When tackling Data & Analytics, look for signals not for proof

I am becoming almost perpetually bothered by this finding from the LPI about the poverty of confidence and capability regarding Data and Analytics capability. At the risk of repetition, it should be a top three skill. So, it’s a serious problem. It might be the most serious capability problem the profession has.

I will describe the source of my anxiety quickly and move on. In any digital endeavour, there are two foundations: data and connection. Without these, hopes of value are foolhardy. In 2019 and beyond data is a requisite. So…what to?

One important step, I think, is to stop seeking certainty and proof. The quest for ROI and proof of impact is looking like a red herring. In the messy world of work and workplaces, full of unpredictable people making mostly irrational choices, certainty is a phantom. Isolating the variables with enough clarity to assign impact to our learning stuff is notoriously difficult and the circumstances to run clean experiments are rare.

We are better off seeking good evidence to apply to our best judgement and use that evidence to increase our confidence in the value of our choices. One again, it is useful to look outside our professional boundaries and take a look at the digital marketing world. There is a sophisticated and still rapidly growing marketplace out there trading on the signals observed from user behaviour. These might be signals of our preferences, signals of our likelihood to purchase, signals of our affinity to groups and opinions and worryingly, signals of our likely voting behaviour. They are predictive signals and in combination, they can be very accurate. Over time they can add confidence to outcomes as well – that’s why the digital persuasion industry is so powerful.

Since its inception, Google search has used a variety of signals to calculate the most relevant results to a query. Needless to say, they are very good at it. Simple signals such as the presence of keywords in page content are supplemented with the volume of inbound links to that page. Those inbound link signals are weighted by the subject matter of those sites, their own inbound links etc. A host of other signals factor into the selection and positioning of links,  with personal search patterns becoming increasingly accurate indicators. But not all signals are equal. Specialist links are worth more than generic content links. Commercial links might be less valuable than organic links. These might be called signals of expertise or authority. Signals of popularity might also help, assessing the click through rates to those links from similar queries. No proof of relevance is offered but confidence is increased by interpreting the signals.

Looking further to user intent, the marketing world scans for signals of brand preference, propensity to buy and the effectiveness of advertising tactics and messaging. The analysis of the signals in combination and over time increase the confidence in clients to buy those placements in their media pans. (In the direct response segment, these trades are increasingly programmatic and automated to optimise outcomes).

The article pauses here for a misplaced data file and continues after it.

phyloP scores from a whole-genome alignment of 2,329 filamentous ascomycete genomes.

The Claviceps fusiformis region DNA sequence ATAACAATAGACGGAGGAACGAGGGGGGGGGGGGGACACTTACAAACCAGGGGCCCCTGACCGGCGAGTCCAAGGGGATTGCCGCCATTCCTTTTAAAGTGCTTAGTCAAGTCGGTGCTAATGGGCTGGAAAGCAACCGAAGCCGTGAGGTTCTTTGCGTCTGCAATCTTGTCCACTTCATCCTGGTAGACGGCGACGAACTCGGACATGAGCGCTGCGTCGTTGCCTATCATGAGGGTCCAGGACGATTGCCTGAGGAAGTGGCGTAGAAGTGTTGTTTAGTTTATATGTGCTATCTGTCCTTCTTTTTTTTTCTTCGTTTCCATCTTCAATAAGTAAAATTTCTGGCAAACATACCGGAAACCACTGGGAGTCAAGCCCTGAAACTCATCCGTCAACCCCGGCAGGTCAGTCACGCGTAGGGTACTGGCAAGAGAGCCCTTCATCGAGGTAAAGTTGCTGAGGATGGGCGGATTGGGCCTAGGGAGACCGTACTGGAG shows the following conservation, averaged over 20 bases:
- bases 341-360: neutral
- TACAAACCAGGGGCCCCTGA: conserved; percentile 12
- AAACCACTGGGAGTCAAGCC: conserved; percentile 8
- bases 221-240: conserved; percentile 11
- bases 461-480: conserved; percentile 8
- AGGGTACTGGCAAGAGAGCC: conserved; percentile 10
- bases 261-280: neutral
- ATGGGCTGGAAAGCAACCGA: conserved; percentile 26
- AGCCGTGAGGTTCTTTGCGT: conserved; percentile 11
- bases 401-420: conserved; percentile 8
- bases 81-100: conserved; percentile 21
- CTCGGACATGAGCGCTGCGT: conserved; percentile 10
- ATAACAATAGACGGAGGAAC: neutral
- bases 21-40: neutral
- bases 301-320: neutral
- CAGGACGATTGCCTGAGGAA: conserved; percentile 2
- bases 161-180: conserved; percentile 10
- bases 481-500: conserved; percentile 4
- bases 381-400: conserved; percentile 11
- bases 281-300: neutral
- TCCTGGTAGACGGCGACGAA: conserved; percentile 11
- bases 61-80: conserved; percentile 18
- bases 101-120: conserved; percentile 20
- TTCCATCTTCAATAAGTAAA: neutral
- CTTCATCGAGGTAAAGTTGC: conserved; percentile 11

Clearly, these signals are matched with purchasing behaviour, sign-ups, and other target behaviour, were possible, to assess commercial outcomes. The question is: What is the payoff? For us L&D types, this is where the analogy takes us into business data and we must travel beyond our organisation boundaries to gather insights into the payoff. Learning data does not tell us enough – it never did really – how could it? We need to develop our fluency in the commercial, operational and organisation data of our colleagues (back to that meaningful business partnering challenge). Our own signals will only tell us so much.

Publishers and content owners (that us in the L&D digital world in reckon) are reviewing signals of audience activity to get a picture of the value of what they make and where they place it. (Completion is rarely a consideration here which is an important clue). Frequency of visit is a good measure of utility, for example. Loyalty rates also help to understand usefulness. Signals of engagement can be gathered from duration of visit data and pages or content items viewed per visit is useful in that regard too. They do not describe behaviour change itself but they do develop our confidence in the attention we are gathering around our stuff and how helpful it is to our users.

We can continue to ask people what they think as well. In this mix of data sets, survey data is a clear signal. “How was it for you?” is a good candidate for a perennial signal of value. Mixing this direct feedback with other information creates a richer picture of response and activity than feedback surveys alone.

Moving closer to behaviour change, the usage signals on social platforms are starting to become startlingly good predictors of behaviour. As data sets are combined and compared, sophisticated campaigns are influencing all sorts of nudged and persuaded outcomes. Experimentation and testing is adding to the confidence with which these signals are interpreted. Big bets are being placed on these outcomes and our use of social media is becoming a vital source of prediction about what we might do. I can be scary territory as we are discovering yet these signals are the new currency of digital value.

None of this is new, I realise. What I am thinking though, is that this signals focused approach could help L&D out of its data free trench. If we stop fretting about proof and start analysing signals to increase our confidence, we might well get further faster. It seems that we might also be talking the language of business in doing so.

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